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How a Theremin Works


Hands Off: How to play a Theremin
Jimmy Page of Led Zeppelin rocks a theremin during a concert in 1977.
Jimmy Page of Led Zeppelin rocks a theremin during a concert in 1977.
Richard E. Aaron/Redferns/Getty Images

Many people have played the theremin, but only a few have mastered it. Below, we'll list three of the most important players in theremin history.

Clara Rockmore: Probably the world's most celebrated thereminist, Clara Rockmore developed an intricate fingering technique for theremin that allowed for precise pitch control.

Lucie Bigelow Rosen: A student of Léon Theremin, Lucie Rosen kept a detailed notebook on theremin design and construction [source: Thereminvox.com]. Her theremin, designed by the inventor himself, is still on view at her former home, Caramoor.

Samuel Hoffman: Hoffman lent his theremin skills to numerous television shows and movie soundtracks including "It Came From Outer Space," "The Day the Earth Stood Still" and "The Delicate Delinquent" [source: Theremin.info].

With only two antennae to manipulate, the theremin seems like it would be a breeze to play. Looks, however, can be deceiving. In the hands of a master, the theremin can sing with the precision, vibrato and depth of a seasoned mezzo-soprano. When operated by a novice, on the other hand, it produces little more than earsplitting blats and squawks.

A theremin works by generating electromagnetic fields around two antennae. A straight, vertical antenna controls pitch; A horizontal, looped antenna controls volume. A masterful player makes very small, precise finger and hand movements in the field around the vertical antenna to change pitch and create melodies. ("You have to play with butterfly wings," virtuoso thereminist Clara Rockmore was quoted as saying [source: Wakin].) In addition to controlling pitch, a theremin player must also control volume. She accomplishes this by hovering her hand (usually the left) over the instrument's horizontal antenna. Exaggerated jerking and flailing movements are counterproductive. An experienced theremin master appears to be dancing with her hands, drawing a song from thin air, like magic.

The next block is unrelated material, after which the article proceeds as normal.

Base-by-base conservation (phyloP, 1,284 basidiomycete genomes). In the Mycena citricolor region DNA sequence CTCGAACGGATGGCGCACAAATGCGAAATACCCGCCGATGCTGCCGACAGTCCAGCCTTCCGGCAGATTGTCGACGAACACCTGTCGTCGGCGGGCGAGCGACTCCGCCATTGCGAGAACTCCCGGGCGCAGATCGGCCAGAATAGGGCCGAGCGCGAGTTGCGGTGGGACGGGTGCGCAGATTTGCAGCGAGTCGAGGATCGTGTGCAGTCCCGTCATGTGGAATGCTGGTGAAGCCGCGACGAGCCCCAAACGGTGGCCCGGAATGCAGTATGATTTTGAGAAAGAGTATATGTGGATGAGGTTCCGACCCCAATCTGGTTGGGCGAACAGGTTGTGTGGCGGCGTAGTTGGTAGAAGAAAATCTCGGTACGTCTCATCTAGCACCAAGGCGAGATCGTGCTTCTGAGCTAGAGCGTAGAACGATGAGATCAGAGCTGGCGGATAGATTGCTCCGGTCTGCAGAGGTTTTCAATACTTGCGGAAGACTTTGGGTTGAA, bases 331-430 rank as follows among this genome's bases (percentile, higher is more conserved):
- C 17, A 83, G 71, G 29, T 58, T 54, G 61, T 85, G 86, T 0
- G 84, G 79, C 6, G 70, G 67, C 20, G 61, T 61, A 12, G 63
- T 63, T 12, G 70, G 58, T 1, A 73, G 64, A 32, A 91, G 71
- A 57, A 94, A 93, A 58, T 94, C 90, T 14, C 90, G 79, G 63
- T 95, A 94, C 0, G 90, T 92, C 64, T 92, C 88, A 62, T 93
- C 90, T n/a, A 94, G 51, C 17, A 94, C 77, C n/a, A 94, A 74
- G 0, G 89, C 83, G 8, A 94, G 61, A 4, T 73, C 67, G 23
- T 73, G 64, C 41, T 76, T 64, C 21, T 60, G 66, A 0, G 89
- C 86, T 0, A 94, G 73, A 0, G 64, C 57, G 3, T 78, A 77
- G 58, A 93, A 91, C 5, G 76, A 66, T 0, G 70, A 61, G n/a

The secret to great Theremin playing lies in perfect pitch control. A great player must possess a good ear, fine muscle control and ample coordination. The first time a new player approaches a theremin, his performance is more likely to sound drunken and atonal than distinguished or adept. Many hours of practice, however, help a player develop the hearing and muscle memory necessary for keeping a melody in tune. Once he's mastered those basics, he can progress to adding vibrato and dynamics to his playing. A real theremin master can make an instrument soar with the fortissimo of Pavarotti or fade to the most delicate of whispers. If you want to learn even more about the art of theremin playing, take a look at our article How to Play a Theremin.

Theremins with fixed volume controls may be somewhat easier to play since they only have one antenna. Curious about the different types of Theremins available? The next page has you covered.